Last week, NHS Digital released figures showing that the backlog of referrals under the Deprivation of Liberty Safeguards (DOLS) regime had soared from 75,000 last year, to over 100,000 by April 2016 (101,750, to be exact).  These burgeoning figures come two years after the Supreme Court's ruling in Cheshire West [2014] UKSC 19, which clarified that the threshold for cases requiring DOLS authorisations was lower than had previously been thought - resulting in a ten-fold rise in applications.

Local authorities have been struggling to meet their legal obligations since the ruling, and the growing backlog makes clear that they are no closer to grappling effectively with the problem. Today, Community Care magazine has reported that the Association of Directors of Adult Social Services (ADASS) has proposed a plan to clear the backlog: use of an 'on the papers', desktop assessment - in other words, to assess without seeing the affected person. ADASS claim that a desktop assessment is "more proportionate" in certain cases, and they have proposed that only "low risk" cases should be suitable for this short-cut, including cases in which relatives do not object and there are no safeguarding concerns.

This proposal is deeply concerning. How can an effective best interests assessment be undertaken without meeting the person?  ADASS's response to concerns that the desktop approach would remove a critical check and balance in the DOLS process has been to claim that it is better than the status quo - at the moment, many cases are not being assessed at all, in any way, because of the backlog.  

But this is a wholly unsatisfactory response.  The current failure to conduct assessments, and the size of the backlog, shows a catastrophic, widespread failure on the part of local authorities to comply with their legal obligations. This is a failure which is seen at local level, but central Government must shoulder the lion's share of the blame.  The backlog results, in large part, from swingeing cuts to local authority budgets over the past number of years, and a failure on the part of central Government to respond to the Cheshire West judgment by ensuring local authorities have adequate resources to comply with their obligations to vulnerable individuals deprived of their liberty.

This is a common theme for local authorities.  A decade ago, many local authorities under financial pressure who found it difficult to comply with their section 20, Children Act 1989 obligations to homeless children responded by attempting to curtail the circumstances in which they would provide such accommodation.  We can't be expected to provide accommodation for all of these children, and to fund the knock-on leaving care obligations, was the refrain; the money was not there. But in fact they could be expected to provide the accommodation. They were statutorily obliged to do so.  An exasperated House of Lords told them so - twice, in fact, as the message did not sink in the first time (R (M) v. LB of Hammersmith and Fulham [2008] UKHL 14 andR (G) v Southwark LB Council [2009] UKHL 26).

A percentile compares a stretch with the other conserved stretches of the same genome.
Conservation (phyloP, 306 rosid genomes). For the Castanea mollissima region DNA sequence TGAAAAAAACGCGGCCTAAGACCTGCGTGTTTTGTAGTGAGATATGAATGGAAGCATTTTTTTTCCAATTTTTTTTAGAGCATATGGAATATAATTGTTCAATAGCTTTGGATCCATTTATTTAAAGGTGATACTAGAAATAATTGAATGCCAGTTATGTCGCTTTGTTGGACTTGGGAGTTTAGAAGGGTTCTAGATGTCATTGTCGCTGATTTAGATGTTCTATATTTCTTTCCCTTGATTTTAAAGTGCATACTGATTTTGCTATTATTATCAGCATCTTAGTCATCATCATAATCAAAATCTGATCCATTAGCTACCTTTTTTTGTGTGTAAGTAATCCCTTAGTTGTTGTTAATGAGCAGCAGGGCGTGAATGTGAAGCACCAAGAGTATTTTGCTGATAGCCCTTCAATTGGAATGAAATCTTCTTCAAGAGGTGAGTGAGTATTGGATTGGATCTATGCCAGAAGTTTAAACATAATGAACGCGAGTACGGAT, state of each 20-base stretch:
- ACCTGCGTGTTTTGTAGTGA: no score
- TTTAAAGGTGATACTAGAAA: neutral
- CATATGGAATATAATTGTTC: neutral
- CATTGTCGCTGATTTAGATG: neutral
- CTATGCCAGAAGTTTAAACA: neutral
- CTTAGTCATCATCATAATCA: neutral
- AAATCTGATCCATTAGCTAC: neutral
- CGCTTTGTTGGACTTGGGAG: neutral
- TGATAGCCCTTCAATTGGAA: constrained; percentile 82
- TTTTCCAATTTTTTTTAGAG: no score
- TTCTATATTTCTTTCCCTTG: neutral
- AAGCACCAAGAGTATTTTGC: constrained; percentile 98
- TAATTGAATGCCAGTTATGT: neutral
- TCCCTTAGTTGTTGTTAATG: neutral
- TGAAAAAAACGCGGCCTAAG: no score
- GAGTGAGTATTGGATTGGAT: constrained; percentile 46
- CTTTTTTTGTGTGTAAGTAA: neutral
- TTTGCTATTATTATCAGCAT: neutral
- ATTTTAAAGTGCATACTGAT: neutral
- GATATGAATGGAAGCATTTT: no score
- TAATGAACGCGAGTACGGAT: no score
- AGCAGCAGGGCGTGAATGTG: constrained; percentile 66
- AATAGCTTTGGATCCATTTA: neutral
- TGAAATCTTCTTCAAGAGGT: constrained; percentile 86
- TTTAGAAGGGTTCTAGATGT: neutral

Similarly, ADASS's pragmatic solution - despite its well-meaning motivation - does not ensure that local authorities comply with their legal obligations under DOLS. A desktop review is not a meaningful best interests assessment.  A central principle of DOLS and the wider Mental Capacity Act regime is that assessments should be person-centred and consider the unique situation of each individual. A desktop process, without meeting the person, can hardly be said to be person-centred.  What ADASS is proposing will also suffer from the "squeaky wheel gets the most oil" problem - those with articulate relatives raising objections will be properly assessed, whereas others are more likely to have only a cursory, paper review.  Risks and concerns will undoubtedly be missed.  ADASS should be calling on central Government to urgently address the funding deficit which has placed local authorities in this invidious position, and calling on local authorities to comply with their clear legal obligations to some of the most vulnerable in society.